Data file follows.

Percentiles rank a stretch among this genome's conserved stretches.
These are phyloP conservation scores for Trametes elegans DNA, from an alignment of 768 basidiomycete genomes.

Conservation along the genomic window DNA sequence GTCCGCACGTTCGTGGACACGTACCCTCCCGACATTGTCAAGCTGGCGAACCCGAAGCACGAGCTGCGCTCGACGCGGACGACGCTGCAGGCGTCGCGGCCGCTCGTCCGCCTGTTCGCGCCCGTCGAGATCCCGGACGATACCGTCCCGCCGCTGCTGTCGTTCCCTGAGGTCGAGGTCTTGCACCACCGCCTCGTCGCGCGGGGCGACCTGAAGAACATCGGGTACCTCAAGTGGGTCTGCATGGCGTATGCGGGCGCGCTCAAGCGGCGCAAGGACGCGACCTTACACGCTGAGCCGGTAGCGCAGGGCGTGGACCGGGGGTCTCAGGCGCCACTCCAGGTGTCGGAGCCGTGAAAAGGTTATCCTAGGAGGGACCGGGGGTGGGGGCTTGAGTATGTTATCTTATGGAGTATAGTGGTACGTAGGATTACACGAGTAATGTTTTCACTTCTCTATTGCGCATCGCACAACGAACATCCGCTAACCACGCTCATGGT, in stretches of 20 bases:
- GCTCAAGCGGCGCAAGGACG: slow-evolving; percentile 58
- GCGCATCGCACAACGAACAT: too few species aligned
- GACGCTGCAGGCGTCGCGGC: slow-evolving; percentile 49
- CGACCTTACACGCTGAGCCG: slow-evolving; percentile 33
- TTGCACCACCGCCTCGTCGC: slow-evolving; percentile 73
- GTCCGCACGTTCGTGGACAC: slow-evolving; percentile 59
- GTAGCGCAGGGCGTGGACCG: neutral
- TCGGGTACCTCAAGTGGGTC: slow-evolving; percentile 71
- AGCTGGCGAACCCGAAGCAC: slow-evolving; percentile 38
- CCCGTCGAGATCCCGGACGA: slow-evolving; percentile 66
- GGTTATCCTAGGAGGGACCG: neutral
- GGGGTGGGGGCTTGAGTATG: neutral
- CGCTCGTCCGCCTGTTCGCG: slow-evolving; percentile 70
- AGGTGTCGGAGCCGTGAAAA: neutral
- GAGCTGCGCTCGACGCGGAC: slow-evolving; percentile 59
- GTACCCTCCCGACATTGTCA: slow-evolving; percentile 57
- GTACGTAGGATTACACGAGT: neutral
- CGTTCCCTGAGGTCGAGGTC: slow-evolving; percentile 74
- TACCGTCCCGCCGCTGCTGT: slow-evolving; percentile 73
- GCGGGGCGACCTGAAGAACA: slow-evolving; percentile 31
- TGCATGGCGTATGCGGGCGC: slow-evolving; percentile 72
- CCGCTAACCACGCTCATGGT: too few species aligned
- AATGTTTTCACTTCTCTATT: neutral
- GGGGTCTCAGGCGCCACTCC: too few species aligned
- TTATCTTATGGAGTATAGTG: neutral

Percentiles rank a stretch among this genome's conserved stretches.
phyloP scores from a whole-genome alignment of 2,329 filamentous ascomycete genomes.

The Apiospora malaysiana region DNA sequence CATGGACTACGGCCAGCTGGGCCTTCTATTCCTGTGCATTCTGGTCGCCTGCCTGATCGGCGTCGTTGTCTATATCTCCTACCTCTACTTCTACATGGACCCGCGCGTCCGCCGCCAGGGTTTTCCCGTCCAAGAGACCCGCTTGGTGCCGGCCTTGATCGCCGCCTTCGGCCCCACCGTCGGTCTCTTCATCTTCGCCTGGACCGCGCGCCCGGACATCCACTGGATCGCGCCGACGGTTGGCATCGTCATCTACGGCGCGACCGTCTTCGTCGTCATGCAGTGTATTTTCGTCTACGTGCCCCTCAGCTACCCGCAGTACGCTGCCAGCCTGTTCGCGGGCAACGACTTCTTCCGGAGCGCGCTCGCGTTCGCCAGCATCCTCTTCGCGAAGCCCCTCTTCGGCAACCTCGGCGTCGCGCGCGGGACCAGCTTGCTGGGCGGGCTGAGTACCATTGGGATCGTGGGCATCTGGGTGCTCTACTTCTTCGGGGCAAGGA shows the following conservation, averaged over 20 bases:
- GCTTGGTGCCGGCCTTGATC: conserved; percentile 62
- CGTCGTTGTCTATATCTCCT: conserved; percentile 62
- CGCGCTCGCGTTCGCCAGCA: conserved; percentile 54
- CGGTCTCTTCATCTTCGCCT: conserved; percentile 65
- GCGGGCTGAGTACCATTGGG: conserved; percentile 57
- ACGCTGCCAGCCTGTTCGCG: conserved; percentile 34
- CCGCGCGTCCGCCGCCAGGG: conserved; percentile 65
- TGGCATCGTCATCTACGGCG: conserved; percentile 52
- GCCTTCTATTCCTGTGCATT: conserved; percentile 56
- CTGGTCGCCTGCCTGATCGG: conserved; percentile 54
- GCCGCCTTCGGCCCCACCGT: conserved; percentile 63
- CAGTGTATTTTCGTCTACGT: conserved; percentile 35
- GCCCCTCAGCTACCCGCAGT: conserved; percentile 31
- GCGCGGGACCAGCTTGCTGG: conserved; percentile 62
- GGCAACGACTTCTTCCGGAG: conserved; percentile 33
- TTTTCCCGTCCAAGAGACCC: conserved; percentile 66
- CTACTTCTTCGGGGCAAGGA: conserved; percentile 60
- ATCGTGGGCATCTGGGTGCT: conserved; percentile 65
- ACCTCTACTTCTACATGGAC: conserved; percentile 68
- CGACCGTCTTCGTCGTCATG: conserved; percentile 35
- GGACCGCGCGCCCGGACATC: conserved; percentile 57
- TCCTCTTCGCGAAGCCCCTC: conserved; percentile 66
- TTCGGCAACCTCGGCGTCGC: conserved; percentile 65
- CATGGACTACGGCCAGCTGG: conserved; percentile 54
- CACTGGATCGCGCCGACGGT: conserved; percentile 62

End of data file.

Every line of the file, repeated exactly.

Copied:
Percentiles rank a stretch among this genome's conserved stretches.
These are phyloP conservation scores for Trametes elegans DNA, from an alignment of 768 basidiomycete genomes.

Conservation along the genomic window DNA sequence GTCCGCACGTTCGTGGACACGTACCCTCCCGACATTGTCAAGCTGGCGAACCCGAAGCACGAGCTGCGCTCGACGCGGACGACGCTGCAGGCGTCGCGGCCGCTCGTCCGCCTGTTCGCGCCCGTCGAGATCCCGGACGATACCGTCCCGCCGCTGCTGTCGTTCCCTGAGGTCGAGGTCTTGCACCACCGCCTCGTCGCGCGGGGCGACCTGAAGAACATCGGGTACCTCAAGTGGGTCTGCATGGCGTATGCGGGCGCGCTCAAGCGGCGCAAGGACGCGACCTTACACGCTGAGCCGGTAGCGCAGGGCGTGGACCGGGGGTCTCAGGCGCCACTCCAGGTGTCGGAGCCGTGAAAAGGTTATCCTAGGAGGGACCGGGGGTGGGGGCTTGAGTATGTTATCTTATGGAGTATAGTGGTACGTAGGATTACACGAGTAATGTTTTCACTTCTCTATTGCGCATCGCACAACGAACATCCGCTAACCACGCTCATGGT, in stretches of 20 bases:
- GCTCAAGCGGCGCAAGGACG: slow-evolving; percentile 58
- GCGCATCGCACAACGAACAT: too few species aligned
- GACGCTGCAGGCGTCGCGGC: slow-evolving; percentile 49
- CGACCTTACACGCTGAGCCG: slow-evolving; percentile 33
- TTGCACCACCGCCTCGTCGC: slow-evolving; percentile 73
- GTCCGCACGTTCGTGGACAC: slow-evolving; percentile 59
- GTAGCGCAGGGCGTGGACCG: neutral
- TCGGGTACCTCAAGTGGGTC: slow-evolving; percentile 71
- AGCTGGCGAACCCGAAGCAC: slow-evolving; percentile 38
- CCCGTCGAGATCCCGGACGA: slow-evolving; percentile 66
- GGTTATCCTAGGAGGGACCG: neutral
- GGGGTGGGGGCTTGAGTATG: neutral
- CGCTCGTCCGCCTGTTCGCG: slow-evolving; percentile 70
- AGGTGTCGGAGCCGTGAAAA: neutral
- GAGCTGCGCTCGACGCGGAC: slow-evolving; percentile 59
- GTACCCTCCCGACATTGTCA: slow-evolving; percentile 57
- GTACGTAGGATTACACGAGT: neutral
- CGTTCCCTGAGGTCGAGGTC: slow-evolving; percentile 74
- TACCGTCCCGCCGCTGCTGT: slow-evolving; percentile 73
- GCGGGGCGACCTGAAGAACA: slow-evolving; percentile 31
- TGCATGGCGTATGCGGGCGC: slow-evolving; percentile 72
- CCGCTAACCACGCTCATGGT: too few species aligned
- AATGTTTTCACTTCTCTATT: neutral
- GGGGTCTCAGGCGCCACTCC: too few species aligned
- TTATCTTATGGAGTATAGTG: neutral

Percentiles rank a stretch among this genome's conserved stretches.
phyloP scores from a whole-genome alignment of 2,329 filamentous ascomycete genomes.

The Apiospora malaysiana region DNA sequence CATGGACTACGGCCAGCTGGGCCTTCTATTCCTGTGCATTCTGGTCGCCTGCCTGATCGGCGTCGTTGTCTATATCTCCTACCTCTACTTCTACATGGACCCGCGCGTCCGCCGCCAGGGTTTTCCCGTCCAAGAGACCCGCTTGGTGCCGGCCTTGATCGCCGCCTTCGGCCCCACCGTCGGTCTCTTCATCTTCGCCTGGACCGCGCGCCCGGACATCCACTGGATCGCGCCGACGGTTGGCATCGTCATCTACGGCGCGACCGTCTTCGTCGTCATGCAGTGTATTTTCGTCTACGTGCCCCTCAGCTACCCGCAGTACGCTGCCAGCCTGTTCGCGGGCAACGACTTCTTCCGGAGCGCGCTCGCGTTCGCCAGCATCCTCTTCGCGAAGCCCCTCTTCGGCAACCTCGGCGTCGCGCGCGGGACCAGCTTGCTGGGCGGGCTGAGTACCATTGGGATCGTGGGCATCTGGGTGCTCTACTTCTTCGGGGCAAGGA shows the following conservation, averaged over 20 bases:
- GCTTGGTGCCGGCCTTGATC: conserved; percentile 62
- CGTCGTTGTCTATATCTCCT: conserved; percentile 62
- CGCGCTCGCGTTCGCCAGCA: conserved; percentile 54
- CGGTCTCTTCATCTTCGCCT: conserved; percentile 65
- GCGGGCTGAGTACCATTGGG: conserved; percentile 57
- ACGCTGCCAGCCTGTTCGCG: conserved; percentile 34
- CCGCGCGTCCGCCGCCAGGG: conserved; percentile 65
- TGGCATCGTCATCTACGGCG: conserved; percentile 52
- GCCTTCTATTCCTGTGCATT: conserved; percentile 56
- CTGGTCGCCTGCCTGATCGG: conserved; percentile 54
- GCCGCCTTCGGCCCCACCGT: conserved; percentile 63
- CAGTGTATTTTCGTCTACGT: conserved; percentile 35
- GCCCCTCAGCTACCCGCAGT: conserved; percentile 31
- GCGCGGGACCAGCTTGCTGG: conserved; percentile 62
- GGCAACGACTTCTTCCGGAG: conserved; percentile 33
- TTTTCCCGTCCAAGAGACCC: conserved; percentile 66
- CTACTTCTTCGGGGCAAGGA: conserved; percentile 60
- ATCGTGGGCATCTGGGTGCT: conserved; percentile 65
- ACCTCTACTTCTACATGGAC: conserved; percentile 68
- CGACCGTCTTCGTCGTCATG: conserved; percentile 35
- GGACCGCGCGCCCGGACATC: conserved; percentile 57
- TCCTCTTCGCGAAGCCCCTC: conserved; percentile 66
- TTCGGCAACCTCGGCGTCGC: conserved; percentile 65
- CATGGACTACGGCCAGCTGG: conserved; percentile 54
- CACTGGATCGCGCCGACGGT: conserved; percentile 62